I don't think we'll ever see another Ralph Sampson, who played all four years at Virginia despite likely be the #1 pick each year he was eligible for the draft. But maybe we'll see more Marcus Smarts who are willing to put being a pro off just a little longer.
- Not bloody likely, but there is a chance. ↩
- Kobe didn't. KG didn't. LeBron didn't. I know. ↩
- Not that they would in the NBA, where there are only two rounds in the draft. That would be a waste in a system where there are limited opportunities to acquire young, cheap talent. ↩
- Part of this plan is the NCAA must allow college players to receive advice from agents. No money can be exchanged, but it's criminal and immoral that the NCAA doesn't let players get professional advisors when determining their futures. ↩
- That idea alone guarantees that the NCAA will never go along with anything resembling this plan. The last thing they are concerned about are the players, errrrr, scholar athletes. ↩
- Second round picks in the NBA are generally offered single-year, non-guaranteed contracts. ↩
Gone Girl - Gillian Flynn.
I figure a lot of you have read this, or have plans to. Flynn is arguably the master of popular fiction right now. She writes fantastic stories that get great reviews and sell a lot. So I'll take this is another direction.
I admit I became a fan of Flynn because of her biography. She is a Kansas City native and University of Kansas graduate. It helps that she’s written three fantastic novels. But sharing that common background is what first drew me to her books.
Flynn and I are the same age. We arrived on campus at KU in the same steamy, late summer days of 1989. So each time I read one of her books, I’m thinking two things. A) Why the hell haven’t I written three best-selling novels? B) Did our paths ever cross while we were in Lawrence?
The first isn’t worth writing about. I have dreams of writing something that gets published, but it’s not like I’ve slaved over drafts and seen them rejected for the last 20 years. There’s no jealousy of a classmate who made it while I’ve suffered for my art or anything like that.
But that second one can be interesting to explore. What if we were casual acquaintances and, at some point, something I did caught her attention and she tucked it away, pulling it out years later as she was creating a character? She may not have remembered that the trait or mannerism or silly joke originated with me, but still there would be some small part of my DNA in one of her books. That would be kind of cool.
And then there’s the bigger What If. What If we had been more than just classmates or casual friends? What if we had dated? If you’ve never read one of her books, they’re pretty dark and twisted. They aren’t populated by normal, well-adjusted people. What if she created a character that vaguely resembled me? And then what if that person was a total freak, or a murderer, or did awful things to women? Would I be hesitant to share that I had known and dated Flynn years before she was famous if people could connect me with some nutjob in one of her books and wonder, “Gee, is that psycho based on him?”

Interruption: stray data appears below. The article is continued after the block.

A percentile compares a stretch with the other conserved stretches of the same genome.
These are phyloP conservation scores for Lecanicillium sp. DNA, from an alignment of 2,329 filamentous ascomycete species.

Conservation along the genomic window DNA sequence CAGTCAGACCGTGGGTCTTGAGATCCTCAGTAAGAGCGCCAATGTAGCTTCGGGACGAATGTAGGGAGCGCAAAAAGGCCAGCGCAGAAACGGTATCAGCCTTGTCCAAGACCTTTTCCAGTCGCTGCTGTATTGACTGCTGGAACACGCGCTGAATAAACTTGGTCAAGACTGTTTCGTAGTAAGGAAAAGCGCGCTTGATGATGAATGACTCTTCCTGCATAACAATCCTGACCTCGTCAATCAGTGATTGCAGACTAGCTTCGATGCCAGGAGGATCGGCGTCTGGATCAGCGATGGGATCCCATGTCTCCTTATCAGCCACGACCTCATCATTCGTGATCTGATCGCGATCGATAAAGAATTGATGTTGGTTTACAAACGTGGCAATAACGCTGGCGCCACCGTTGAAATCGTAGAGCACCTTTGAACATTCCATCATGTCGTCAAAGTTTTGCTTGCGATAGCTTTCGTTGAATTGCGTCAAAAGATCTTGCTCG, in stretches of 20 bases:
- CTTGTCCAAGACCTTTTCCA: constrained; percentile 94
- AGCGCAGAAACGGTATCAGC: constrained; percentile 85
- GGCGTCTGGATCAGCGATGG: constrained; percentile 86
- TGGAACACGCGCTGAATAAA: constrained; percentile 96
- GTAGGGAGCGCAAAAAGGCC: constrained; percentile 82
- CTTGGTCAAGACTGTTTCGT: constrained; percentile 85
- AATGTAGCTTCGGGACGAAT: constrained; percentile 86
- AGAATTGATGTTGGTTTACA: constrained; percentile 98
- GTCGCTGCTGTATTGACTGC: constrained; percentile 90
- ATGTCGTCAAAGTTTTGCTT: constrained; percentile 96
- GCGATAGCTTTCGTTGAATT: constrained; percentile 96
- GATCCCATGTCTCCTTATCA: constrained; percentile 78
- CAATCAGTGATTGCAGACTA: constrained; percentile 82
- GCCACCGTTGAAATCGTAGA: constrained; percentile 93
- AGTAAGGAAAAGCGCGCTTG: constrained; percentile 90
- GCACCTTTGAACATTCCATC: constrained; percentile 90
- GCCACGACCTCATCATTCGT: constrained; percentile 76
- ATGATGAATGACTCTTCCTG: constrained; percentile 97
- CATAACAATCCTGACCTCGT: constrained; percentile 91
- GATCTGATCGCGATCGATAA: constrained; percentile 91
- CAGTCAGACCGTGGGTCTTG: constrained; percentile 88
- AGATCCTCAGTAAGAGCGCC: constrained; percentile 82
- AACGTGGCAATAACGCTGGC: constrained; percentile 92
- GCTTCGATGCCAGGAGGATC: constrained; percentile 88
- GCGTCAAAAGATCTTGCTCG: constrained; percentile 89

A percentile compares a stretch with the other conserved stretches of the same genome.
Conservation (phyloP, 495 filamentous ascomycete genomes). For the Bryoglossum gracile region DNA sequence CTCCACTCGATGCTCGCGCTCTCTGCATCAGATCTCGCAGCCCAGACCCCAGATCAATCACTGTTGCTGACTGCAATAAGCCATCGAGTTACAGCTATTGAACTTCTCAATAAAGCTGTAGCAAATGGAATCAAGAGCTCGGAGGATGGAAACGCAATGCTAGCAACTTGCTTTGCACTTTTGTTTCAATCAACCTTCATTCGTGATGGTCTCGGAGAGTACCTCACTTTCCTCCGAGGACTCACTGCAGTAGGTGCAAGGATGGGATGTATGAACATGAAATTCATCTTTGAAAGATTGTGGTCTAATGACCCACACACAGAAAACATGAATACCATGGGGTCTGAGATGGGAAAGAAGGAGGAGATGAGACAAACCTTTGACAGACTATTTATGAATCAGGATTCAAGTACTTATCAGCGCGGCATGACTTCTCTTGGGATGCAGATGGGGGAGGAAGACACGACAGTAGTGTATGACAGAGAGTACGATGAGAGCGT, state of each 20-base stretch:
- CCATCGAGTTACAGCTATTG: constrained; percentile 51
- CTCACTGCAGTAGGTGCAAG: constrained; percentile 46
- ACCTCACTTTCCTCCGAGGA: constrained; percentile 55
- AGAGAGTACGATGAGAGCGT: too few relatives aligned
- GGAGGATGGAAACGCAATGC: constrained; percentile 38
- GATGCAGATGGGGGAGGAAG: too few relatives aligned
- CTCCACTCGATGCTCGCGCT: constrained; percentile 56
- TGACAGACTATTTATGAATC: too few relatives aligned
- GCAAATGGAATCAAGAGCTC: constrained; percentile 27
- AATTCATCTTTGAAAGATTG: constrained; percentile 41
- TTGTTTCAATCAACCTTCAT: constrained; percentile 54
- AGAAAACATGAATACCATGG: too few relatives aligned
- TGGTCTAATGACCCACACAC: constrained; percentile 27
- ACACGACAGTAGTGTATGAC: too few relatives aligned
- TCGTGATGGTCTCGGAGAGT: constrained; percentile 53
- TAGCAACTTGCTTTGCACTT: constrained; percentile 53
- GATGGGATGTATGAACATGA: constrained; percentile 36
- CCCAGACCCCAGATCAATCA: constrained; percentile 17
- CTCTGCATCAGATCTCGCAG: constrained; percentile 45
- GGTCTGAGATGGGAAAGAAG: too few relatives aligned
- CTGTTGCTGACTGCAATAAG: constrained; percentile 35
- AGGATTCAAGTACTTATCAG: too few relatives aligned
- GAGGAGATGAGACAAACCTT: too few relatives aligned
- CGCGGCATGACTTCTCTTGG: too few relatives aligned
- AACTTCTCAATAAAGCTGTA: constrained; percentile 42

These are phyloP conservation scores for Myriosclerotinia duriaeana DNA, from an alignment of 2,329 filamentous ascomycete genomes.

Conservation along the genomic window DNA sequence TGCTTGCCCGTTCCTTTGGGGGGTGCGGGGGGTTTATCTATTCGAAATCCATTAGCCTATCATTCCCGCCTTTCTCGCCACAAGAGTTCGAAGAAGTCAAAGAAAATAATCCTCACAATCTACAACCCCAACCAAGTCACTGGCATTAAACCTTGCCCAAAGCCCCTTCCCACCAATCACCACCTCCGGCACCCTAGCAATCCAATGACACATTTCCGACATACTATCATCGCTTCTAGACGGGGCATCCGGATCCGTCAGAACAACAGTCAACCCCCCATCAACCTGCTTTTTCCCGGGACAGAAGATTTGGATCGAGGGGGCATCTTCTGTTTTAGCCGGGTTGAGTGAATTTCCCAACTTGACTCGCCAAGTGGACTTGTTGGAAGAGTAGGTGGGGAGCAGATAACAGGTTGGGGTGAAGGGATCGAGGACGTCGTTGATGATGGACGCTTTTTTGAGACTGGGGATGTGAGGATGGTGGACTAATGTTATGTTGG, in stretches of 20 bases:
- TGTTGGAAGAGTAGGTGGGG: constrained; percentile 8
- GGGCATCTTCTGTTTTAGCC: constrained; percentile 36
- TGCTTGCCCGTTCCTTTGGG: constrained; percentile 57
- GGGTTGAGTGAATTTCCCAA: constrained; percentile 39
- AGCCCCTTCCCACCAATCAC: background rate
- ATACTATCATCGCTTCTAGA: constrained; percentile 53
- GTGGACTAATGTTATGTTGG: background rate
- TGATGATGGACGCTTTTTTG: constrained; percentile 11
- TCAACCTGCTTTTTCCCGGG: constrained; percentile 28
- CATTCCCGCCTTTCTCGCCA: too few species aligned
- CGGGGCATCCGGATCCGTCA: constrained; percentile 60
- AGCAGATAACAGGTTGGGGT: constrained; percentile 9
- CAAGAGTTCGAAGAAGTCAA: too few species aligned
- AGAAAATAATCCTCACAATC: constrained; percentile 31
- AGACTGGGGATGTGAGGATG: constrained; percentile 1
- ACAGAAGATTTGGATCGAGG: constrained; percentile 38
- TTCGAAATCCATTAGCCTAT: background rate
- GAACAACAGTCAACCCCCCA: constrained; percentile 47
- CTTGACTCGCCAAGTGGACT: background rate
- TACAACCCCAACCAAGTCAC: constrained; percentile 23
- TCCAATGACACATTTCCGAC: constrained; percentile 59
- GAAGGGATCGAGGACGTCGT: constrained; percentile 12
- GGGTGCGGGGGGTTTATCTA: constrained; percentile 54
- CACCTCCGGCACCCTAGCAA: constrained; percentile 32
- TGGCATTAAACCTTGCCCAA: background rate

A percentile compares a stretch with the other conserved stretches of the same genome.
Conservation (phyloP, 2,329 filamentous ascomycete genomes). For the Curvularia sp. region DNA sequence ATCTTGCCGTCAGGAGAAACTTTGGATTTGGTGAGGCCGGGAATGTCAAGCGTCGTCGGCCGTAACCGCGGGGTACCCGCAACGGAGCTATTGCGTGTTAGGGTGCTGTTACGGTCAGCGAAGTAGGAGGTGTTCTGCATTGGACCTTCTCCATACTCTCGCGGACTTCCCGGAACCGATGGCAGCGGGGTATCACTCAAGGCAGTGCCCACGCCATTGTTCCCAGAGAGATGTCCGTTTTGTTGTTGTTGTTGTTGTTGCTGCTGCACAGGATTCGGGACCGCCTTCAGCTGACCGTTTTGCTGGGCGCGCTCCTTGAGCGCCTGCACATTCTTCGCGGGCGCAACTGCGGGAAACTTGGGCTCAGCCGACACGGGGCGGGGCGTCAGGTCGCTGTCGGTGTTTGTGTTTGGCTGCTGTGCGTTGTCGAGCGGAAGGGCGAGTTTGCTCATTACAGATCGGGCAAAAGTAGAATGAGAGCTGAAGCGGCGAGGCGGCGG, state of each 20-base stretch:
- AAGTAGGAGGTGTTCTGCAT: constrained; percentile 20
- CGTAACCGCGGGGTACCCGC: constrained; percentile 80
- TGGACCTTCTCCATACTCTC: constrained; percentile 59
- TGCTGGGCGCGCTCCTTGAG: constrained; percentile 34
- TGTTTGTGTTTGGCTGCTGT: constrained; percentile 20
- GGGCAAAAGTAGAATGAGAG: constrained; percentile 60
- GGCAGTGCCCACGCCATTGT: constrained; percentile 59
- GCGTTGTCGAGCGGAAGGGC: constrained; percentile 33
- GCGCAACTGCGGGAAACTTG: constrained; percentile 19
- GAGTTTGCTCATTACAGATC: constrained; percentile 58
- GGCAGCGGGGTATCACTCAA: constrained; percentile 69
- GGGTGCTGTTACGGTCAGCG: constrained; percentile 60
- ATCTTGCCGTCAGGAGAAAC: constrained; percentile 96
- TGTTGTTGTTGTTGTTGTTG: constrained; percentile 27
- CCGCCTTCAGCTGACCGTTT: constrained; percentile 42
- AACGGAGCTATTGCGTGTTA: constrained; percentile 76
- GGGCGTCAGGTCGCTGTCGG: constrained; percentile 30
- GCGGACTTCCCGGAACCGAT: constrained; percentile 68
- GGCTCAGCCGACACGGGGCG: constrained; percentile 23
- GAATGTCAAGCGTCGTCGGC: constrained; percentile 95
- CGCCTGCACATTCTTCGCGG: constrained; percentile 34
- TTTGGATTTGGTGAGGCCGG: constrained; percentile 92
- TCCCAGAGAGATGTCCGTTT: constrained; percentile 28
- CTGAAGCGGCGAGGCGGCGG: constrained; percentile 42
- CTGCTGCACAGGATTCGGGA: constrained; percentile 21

Silly, I know. But I can’t help but think it. And maybe it’s not so far-fetched. One of my friends from high school who also went to KU had a roommate her freshman year that, ever so slightly, resembled Ms. Flynn. I can’t for the life of me think of that girl’s name, although I’m pretty sure it wasn’t Gillian.
But just for fun, let’s say it was her. Why is that fun? Because this girl had a bit of a crush on me, or so I was told, and I kind of blew her off. 1 Then I could say, “You know, a best selling author was totally into me in college. And I blew her off.” Self-mockery is the best mockery.
Finally, there’s another thing I think about while reading Flynn’s books. By all accounts she is a very nice person, true to her Midwestern roots. I greatly admire her ability to write about awful things and remain normal to the outside world. 2 That has been a barrier I’ve struggled with when I think about writing fiction to share with others. How do I write about darkness, about the failures of humans, and not have people put that behavior back on me?
Another example: Tom Perrotta is one of my favorite authors. Each of his books is built around infidelity. He is married and has a family. I can’t help but wonder about that. Does this mean he is always thinking about banging the babysitter? Does his wife question him as to whether every book he publishes needs to center on people cheating? If I wrote stories similar to him would people think, “Dude, you might want to chill on the whole sex with someone other than your spouse thing in your books,”?
And then there’s Stephen King. I don’t think I could ever write true horror, or even some of the more graphically gory fantasy stuff he’s crafted over his career. Still, if I wrote about a psycho clown that was killing children, would other parents be reluctant to let me be around their kids?
Again, all silly thoughts.
Being a writer requires you to free your mind. You have to be able to take an idea and explore it in any direction until it finds an interesting and entertaining end. As important, though, is the need to free yourself from the expectations and reactions of your readers. You have to trust that they will get that your story is fiction, a product of your imagination. There might be familiar settings and elements in your stories, but they still are rooted in the land of make believe. You have to trust that even if your readers don’t like what you write, or give you uncomfortable, “Sooooo, that was an interesting book...” in response to your work, they still understand that it’s art and not memoir.
Oh, and I loved the book.
- That’s right, friends. Me, the guy who complained about never having dates, blew off a perfectly nice girl who showed interest in me. Sadly that wasn’t the first time I did that. Often my misery was self-induced. ↩
- Of course, we have no idea. She could be bat-shit crazy. But that does not come across in interviews. ↩